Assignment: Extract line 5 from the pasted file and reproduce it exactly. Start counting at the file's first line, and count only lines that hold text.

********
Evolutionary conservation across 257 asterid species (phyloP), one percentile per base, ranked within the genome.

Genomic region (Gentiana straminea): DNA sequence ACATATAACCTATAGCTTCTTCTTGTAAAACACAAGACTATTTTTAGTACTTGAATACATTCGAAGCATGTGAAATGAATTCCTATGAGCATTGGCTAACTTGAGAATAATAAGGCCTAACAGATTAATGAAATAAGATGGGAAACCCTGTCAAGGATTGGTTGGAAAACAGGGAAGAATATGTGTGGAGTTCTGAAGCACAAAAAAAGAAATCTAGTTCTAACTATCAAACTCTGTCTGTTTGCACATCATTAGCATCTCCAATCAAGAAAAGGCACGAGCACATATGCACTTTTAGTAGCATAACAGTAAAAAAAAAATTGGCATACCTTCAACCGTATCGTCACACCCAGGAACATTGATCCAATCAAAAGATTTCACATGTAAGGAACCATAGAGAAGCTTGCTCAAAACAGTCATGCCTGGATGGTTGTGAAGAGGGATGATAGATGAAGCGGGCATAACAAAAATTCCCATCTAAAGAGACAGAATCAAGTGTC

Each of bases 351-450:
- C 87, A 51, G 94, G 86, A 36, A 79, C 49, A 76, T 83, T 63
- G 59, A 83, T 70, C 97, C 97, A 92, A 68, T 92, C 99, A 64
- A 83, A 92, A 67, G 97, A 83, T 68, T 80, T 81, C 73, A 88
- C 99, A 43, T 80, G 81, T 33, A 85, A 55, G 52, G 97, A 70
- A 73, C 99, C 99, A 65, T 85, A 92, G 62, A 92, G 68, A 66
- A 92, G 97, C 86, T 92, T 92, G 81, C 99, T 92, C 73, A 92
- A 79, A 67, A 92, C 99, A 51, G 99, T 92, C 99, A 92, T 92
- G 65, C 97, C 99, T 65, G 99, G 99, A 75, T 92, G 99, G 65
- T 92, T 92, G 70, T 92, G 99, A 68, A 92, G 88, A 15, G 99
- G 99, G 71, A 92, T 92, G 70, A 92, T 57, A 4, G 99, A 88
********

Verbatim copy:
- G 59, A 83, T 70, C 97, C 97, A 92, A 68, T 92, C 99, A 64